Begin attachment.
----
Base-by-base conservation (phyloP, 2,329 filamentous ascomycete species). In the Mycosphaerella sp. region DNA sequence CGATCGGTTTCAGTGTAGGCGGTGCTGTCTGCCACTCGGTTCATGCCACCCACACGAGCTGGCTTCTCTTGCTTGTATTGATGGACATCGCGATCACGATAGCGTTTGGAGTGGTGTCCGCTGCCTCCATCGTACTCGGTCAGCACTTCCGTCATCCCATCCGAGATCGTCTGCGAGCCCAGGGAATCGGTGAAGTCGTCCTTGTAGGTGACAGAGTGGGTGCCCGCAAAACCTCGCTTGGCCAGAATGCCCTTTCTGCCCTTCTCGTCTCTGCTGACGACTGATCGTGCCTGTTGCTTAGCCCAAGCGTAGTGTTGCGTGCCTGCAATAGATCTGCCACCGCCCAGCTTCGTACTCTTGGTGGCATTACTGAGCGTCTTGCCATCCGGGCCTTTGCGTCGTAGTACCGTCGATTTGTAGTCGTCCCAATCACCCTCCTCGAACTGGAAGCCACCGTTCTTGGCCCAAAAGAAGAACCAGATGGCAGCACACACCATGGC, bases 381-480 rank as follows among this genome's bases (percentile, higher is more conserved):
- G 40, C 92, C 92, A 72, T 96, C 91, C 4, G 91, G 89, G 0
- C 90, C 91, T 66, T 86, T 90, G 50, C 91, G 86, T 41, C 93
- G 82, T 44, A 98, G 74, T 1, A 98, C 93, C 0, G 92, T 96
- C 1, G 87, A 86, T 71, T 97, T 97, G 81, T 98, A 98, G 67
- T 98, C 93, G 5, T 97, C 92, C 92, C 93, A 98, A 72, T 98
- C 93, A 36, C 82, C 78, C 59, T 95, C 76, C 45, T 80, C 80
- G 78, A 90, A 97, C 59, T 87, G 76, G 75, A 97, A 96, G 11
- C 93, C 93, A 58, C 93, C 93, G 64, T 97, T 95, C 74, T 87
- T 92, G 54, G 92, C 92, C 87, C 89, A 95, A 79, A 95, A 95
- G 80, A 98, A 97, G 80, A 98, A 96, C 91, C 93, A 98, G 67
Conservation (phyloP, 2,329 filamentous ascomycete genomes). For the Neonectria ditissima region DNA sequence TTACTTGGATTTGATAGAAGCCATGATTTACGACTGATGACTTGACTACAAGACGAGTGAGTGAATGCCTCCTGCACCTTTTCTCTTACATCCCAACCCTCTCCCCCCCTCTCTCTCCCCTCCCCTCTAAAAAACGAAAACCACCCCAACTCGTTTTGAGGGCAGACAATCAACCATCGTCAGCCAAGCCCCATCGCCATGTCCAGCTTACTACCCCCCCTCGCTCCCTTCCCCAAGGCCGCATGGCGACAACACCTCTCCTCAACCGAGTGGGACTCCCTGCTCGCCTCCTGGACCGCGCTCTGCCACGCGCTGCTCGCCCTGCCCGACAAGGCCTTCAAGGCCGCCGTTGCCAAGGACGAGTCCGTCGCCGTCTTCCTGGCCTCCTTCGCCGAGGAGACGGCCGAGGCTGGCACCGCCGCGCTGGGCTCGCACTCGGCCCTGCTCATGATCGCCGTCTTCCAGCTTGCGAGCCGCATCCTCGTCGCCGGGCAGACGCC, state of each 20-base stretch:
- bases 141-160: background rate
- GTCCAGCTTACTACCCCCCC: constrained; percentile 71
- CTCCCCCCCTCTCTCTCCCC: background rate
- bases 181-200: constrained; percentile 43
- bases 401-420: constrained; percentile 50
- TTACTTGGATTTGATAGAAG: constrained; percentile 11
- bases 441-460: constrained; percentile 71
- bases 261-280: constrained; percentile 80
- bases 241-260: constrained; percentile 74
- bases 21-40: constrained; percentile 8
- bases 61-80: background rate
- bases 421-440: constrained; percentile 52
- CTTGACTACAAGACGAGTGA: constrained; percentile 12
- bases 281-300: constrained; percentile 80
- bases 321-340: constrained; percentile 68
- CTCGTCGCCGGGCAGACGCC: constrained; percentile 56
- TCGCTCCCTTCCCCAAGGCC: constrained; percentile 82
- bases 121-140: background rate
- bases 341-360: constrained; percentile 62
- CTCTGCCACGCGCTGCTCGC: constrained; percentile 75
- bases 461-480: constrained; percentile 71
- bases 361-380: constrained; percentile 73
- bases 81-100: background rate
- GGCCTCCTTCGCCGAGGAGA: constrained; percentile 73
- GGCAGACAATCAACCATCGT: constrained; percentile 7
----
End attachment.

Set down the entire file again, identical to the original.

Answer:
Base-by-base conservation (phyloP, 2,329 filamentous ascomycete species). In the Mycosphaerella sp. region DNA sequence CGATCGGTTTCAGTGTAGGCGGTGCTGTCTGCCACTCGGTTCATGCCACCCACACGAGCTGGCTTCTCTTGCTTGTATTGATGGACATCGCGATCACGATAGCGTTTGGAGTGGTGTCCGCTGCCTCCATCGTACTCGGTCAGCACTTCCGTCATCCCATCCGAGATCGTCTGCGAGCCCAGGGAATCGGTGAAGTCGTCCTTGTAGGTGACAGAGTGGGTGCCCGCAAAACCTCGCTTGGCCAGAATGCCCTTTCTGCCCTTCTCGTCTCTGCTGACGACTGATCGTGCCTGTTGCTTAGCCCAAGCGTAGTGTTGCGTGCCTGCAATAGATCTGCCACCGCCCAGCTTCGTACTCTTGGTGGCATTACTGAGCGTCTTGCCATCCGGGCCTTTGCGTCGTAGTACCGTCGATTTGTAGTCGTCCCAATCACCCTCCTCGAACTGGAAGCCACCGTTCTTGGCCCAAAAGAAGAACCAGATGGCAGCACACACCATGGC, bases 381-480 rank as follows among this genome's bases (percentile, higher is more conserved):
- G 40, C 92, C 92, A 72, T 96, C 91, C 4, G 91, G 89, G 0
- C 90, C 91, T 66, T 86, T 90, G 50, C 91, G 86, T 41, C 93
- G 82, T 44, A 98, G 74, T 1, A 98, C 93, C 0, G 92, T 96
- C 1, G 87, A 86, T 71, T 97, T 97, G 81, T 98, A 98, G 67
- T 98, C 93, G 5, T 97, C 92, C 92, C 93, A 98, A 72, T 98
- C 93, A 36, C 82, C 78, C 59, T 95, C 76, C 45, T 80, C 80
- G 78, A 90, A 97, C 59, T 87, G 76, G 75, A 97, A 96, G 11
- C 93, C 93, A 58, C 93, C 93, G 64, T 97, T 95, C 74, T 87
- T 92, G 54, G 92, C 92, C 87, C 89, A 95, A 79, A 95, A 95
- G 80, A 98, A 97, G 80, A 98, A 96, C 91, C 93, A 98, G 67
Conservation (phyloP, 2,329 filamentous ascomycete genomes). For the Neonectria ditissima region DNA sequence TTACTTGGATTTGATAGAAGCCATGATTTACGACTGATGACTTGACTACAAGACGAGTGAGTGAATGCCTCCTGCACCTTTTCTCTTACATCCCAACCCTCTCCCCCCCTCTCTCTCCCCTCCCCTCTAAAAAACGAAAACCACCCCAACTCGTTTTGAGGGCAGACAATCAACCATCGTCAGCCAAGCCCCATCGCCATGTCCAGCTTACTACCCCCCCTCGCTCCCTTCCCCAAGGCCGCATGGCGACAACACCTCTCCTCAACCGAGTGGGACTCCCTGCTCGCCTCCTGGACCGCGCTCTGCCACGCGCTGCTCGCCCTGCCCGACAAGGCCTTCAAGGCCGCCGTTGCCAAGGACGAGTCCGTCGCCGTCTTCCTGGCCTCCTTCGCCGAGGAGACGGCCGAGGCTGGCACCGCCGCGCTGGGCTCGCACTCGGCCCTGCTCATGATCGCCGTCTTCCAGCTTGCGAGCCGCATCCTCGTCGCCGGGCAGACGCC, state of each 20-base stretch:
- bases 141-160: background rate
- GTCCAGCTTACTACCCCCCC: constrained; percentile 71
- CTCCCCCCCTCTCTCTCCCC: background rate
- bases 181-200: constrained; percentile 43
- bases 401-420: constrained; percentile 50
- TTACTTGGATTTGATAGAAG: constrained; percentile 11
- bases 441-460: constrained; percentile 71
- bases 261-280: constrained; percentile 80
- bases 241-260: constrained; percentile 74
- bases 21-40: constrained; percentile 8
- bases 61-80: background rate
- bases 421-440: constrained; percentile 52
- CTTGACTACAAGACGAGTGA: constrained; percentile 12
- bases 281-300: constrained; percentile 80
- bases 321-340: constrained; percentile 68
- CTCGTCGCCGGGCAGACGCC: constrained; percentile 56
- TCGCTCCCTTCCCCAAGGCC: constrained; percentile 82
- bases 121-140: background rate
- bases 341-360: constrained; percentile 62
- CTCTGCCACGCGCTGCTCGC: constrained; percentile 75
- bases 461-480: constrained; percentile 71
- bases 361-380: constrained; percentile 73
- bases 81-100: background rate
- GGCCTCCTTCGCCGAGGAGA: constrained; percentile 73
- GGCAGACAATCAACCATCGT: constrained; percentile 7